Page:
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The Commercialisation of Christmas

December is approaching and we all know what that means – Christmas trees going up, frantic present shopping and festive holiday aisles in the supermarkets. It’s a fun time of the year for most people, but have we forgotten the true meaning of Christmas?

It might be different for everyone, but whether you’re celebrating the religious side of Christmas or not, a popular view is that an important part of it is about spending time with your loved ones who you may not get to see all that often.

London's Oxford Street at Christmas

London’s Oxford Street at Christmas

Perhaps the true meaning of Christmas lies in reaching out to the less fortunate who may not have anyone to share the day with or have any money to buy their family gifts. Enjoying your own Christmas is great, but helping others is even better.

Granted, for some, it’s an opportunity to clink a wine glass or ten at the work Christmas party and wake up covered in glitter and missing a shoe. Each to their own, but here’s another observation: Christmas has been creeping further and further back on the calendar every year.

The Christmas lovers out there might ignore the collective moans of all those ‘it’s only November’ protesters, but I think most of us will agree that seeing mince pies in the shops in mid-September really shows how Christmas is becoming all about the money.

Though we might think of it as being a season that is so far uncorrupted by the corporate lust for commercial profit, it looks like Christmas might be going the same way as Valentine’s Day and Halloween – a hyped up excuse for businesses to make money.

Maybe a growing generation of Dudley Dursleys are to blame. Parents anxiously strive to satiate their kids’ growing appetites for fancy gadgets and tech, none of which they actually need. Most of it will probably end up under the bed or in the back of a cupboard in a pile of presents from Christmases past.

All it would take is a quick walk around the shops to notice that most of the products on sale as Christmas gifts are really rather superficial and disposable. Shelf after shelf of mass-produced bath and shower sets, Barbie dolls and remote controlled helicopters. Yes, they may turn out to be well-loved presents that live out well used lives, but chances are, they’re forgotten about after a week.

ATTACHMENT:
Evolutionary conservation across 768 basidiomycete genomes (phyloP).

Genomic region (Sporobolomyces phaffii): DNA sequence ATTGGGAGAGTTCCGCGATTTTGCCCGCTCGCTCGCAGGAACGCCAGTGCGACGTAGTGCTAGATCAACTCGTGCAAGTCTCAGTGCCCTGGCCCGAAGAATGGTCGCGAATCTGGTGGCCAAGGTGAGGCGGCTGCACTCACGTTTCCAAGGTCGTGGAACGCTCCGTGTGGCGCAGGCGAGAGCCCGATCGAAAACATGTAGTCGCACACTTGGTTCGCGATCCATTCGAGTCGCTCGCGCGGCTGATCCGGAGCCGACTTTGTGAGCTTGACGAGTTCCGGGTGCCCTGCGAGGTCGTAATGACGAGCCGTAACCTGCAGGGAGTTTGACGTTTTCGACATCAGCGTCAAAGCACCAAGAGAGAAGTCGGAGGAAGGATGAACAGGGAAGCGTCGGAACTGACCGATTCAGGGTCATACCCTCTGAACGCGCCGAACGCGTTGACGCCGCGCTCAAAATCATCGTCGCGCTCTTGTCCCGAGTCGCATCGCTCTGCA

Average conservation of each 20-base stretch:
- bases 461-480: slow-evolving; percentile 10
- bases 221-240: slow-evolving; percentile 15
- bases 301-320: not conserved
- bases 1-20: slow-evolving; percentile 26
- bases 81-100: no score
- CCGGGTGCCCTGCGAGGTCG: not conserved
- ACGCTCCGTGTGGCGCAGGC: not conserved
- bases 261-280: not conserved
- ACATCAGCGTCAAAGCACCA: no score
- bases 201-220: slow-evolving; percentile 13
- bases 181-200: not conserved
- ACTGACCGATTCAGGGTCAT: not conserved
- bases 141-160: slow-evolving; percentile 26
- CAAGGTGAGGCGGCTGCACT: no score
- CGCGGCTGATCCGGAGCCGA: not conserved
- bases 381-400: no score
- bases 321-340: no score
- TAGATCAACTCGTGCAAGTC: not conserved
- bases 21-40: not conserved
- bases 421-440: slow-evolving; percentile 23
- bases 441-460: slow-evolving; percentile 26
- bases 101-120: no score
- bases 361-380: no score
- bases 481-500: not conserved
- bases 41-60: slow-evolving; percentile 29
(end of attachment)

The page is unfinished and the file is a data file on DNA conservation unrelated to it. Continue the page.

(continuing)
“Seeing mince pies in the shops in mid-September really shows how Christmas is becoming all about the money.”

Most of us with a firm hold on our wallets might think twice before buying fancy gifts, but a slightly startling statistic from research by YouGov is that the average British household spends £821 at Christmas, £604 of which goes on presents. Affectionate generosity or over-the-top extravagance?

Despite all of this, large numbers of us excitedly anticipate the arrival of the John Lewis advert, a yearly occurrence which has almost become part of the celebrations. The tradition seems to be catching on with Sainsbury’s, Waitrose and Asda jumping on the bandwagon and releasing their own versions. Even Heathrow airport has made their own advert.

Whether Christmas is, for you, a time of joyful merriment or something in which you begrudgingly partake, the bottom line is that Christmas should be a time to put down that phone, be kind to others and be with family. So, forget the tinsel and sparkly lights and go and hug your grandma.

This content is one individual's opinion and does not represent the opinion of The Galleon. If you disagree with this article or have any further comment to make please email yourview@galleonnews.com.

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